Bozeman City Commission to approve money for Haynes Pavilion


Bozeman City Commission to approve money for Haynes Pavilion

BOZEMAN, Mont. - On Monday, the Bozeman City Commission is expected to approve a $175,000 grant that will help with the second phase of the expansion of the Haynes Pavilion.

"The elements are coming together and we have completed fundraising for step one of the procedure," said Jane Burns, the Development Director of the Gallatin Ice Foundation, "and we'll be breaking ground on the shell of the new building in the spring."

Step One of the expansion was adding a new entrance to the existing facility and a new parking lot.

"We will be starting construction on the shell of the new building and funding for Step Two which will do upgrades to the mechanical room, and the ice plant, and get the floor laid, so we will have skate-able ice when we are done fundraising for Step Two," Burns explained.

The money from the commission is the second installment of their support. The county also took out a loan on the behalf of the Gallatin Ice Foundation to help them jump start the process.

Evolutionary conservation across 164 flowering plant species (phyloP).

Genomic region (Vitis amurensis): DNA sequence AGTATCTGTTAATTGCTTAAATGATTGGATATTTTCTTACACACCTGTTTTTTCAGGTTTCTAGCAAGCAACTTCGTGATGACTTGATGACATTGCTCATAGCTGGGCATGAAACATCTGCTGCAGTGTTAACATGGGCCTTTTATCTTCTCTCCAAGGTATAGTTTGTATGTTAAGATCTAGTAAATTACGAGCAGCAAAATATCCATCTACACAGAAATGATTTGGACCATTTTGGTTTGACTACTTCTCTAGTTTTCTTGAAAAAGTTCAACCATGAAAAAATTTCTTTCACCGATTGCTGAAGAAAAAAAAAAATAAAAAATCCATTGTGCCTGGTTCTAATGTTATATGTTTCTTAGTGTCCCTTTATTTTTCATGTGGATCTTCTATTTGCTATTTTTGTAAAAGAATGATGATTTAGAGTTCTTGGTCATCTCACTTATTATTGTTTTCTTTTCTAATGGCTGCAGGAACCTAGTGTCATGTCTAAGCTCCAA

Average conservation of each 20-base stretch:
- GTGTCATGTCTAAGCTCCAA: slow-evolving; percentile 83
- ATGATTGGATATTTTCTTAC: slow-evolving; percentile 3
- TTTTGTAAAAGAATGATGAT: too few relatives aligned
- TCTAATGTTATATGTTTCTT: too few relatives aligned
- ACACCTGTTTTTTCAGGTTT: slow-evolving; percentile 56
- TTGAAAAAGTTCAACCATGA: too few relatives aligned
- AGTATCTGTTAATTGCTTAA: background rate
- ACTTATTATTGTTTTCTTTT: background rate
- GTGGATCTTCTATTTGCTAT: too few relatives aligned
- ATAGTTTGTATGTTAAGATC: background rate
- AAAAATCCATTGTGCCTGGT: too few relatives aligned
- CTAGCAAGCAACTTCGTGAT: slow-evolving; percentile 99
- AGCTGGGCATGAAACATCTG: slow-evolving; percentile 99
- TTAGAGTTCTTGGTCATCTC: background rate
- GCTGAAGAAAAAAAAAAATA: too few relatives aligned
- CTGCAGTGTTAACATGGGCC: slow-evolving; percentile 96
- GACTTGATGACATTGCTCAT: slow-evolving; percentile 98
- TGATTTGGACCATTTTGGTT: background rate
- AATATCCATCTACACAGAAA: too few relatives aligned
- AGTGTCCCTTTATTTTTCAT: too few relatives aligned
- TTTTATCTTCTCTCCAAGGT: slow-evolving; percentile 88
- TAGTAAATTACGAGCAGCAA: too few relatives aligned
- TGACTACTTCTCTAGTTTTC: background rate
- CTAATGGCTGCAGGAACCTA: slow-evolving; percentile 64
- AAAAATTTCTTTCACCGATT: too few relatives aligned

Burns said the second step will open doors to new opportunities for the entire community.

"It would bring a lot of business into town and a lot of revenue into Bozeman and be a nice facility for the community to use," she said.

Long time skaters at the Haynes Pavilion said the rink is scheduled to its max, and the new facility will improve the skating experience for everyone.

"The older folks and the rec league would love to have the expansion so we get a little bit better ice time," Bozeman resident Russ Tuckerman said.

"As a spectator the amenities will be so much nicer, as a player the facility will be so much nicer and can be a regional rink so we can attract local tournaments," explained John Wimberly, whose son plays hockey at Haynes Pavilion, "and I think the quality of all the hockey and ice sports will go up."

Burns explained the money from the city couldn't come at a better time.

"This is an Olympic year," she said, "and this is a great opportunity for us because at no other time do people think about skating sports as much as they do in an Olympic year."

Step 2 of the project is expected to cost $1.5 million.

The ground breaking is this May. When that's finished, they'll begin work on the final phase including permanent seating, a new entry, lobby, and concessions, a skate shop and event rooms, and more.

That will cost $2 million and is expected to begin sometime later this year.

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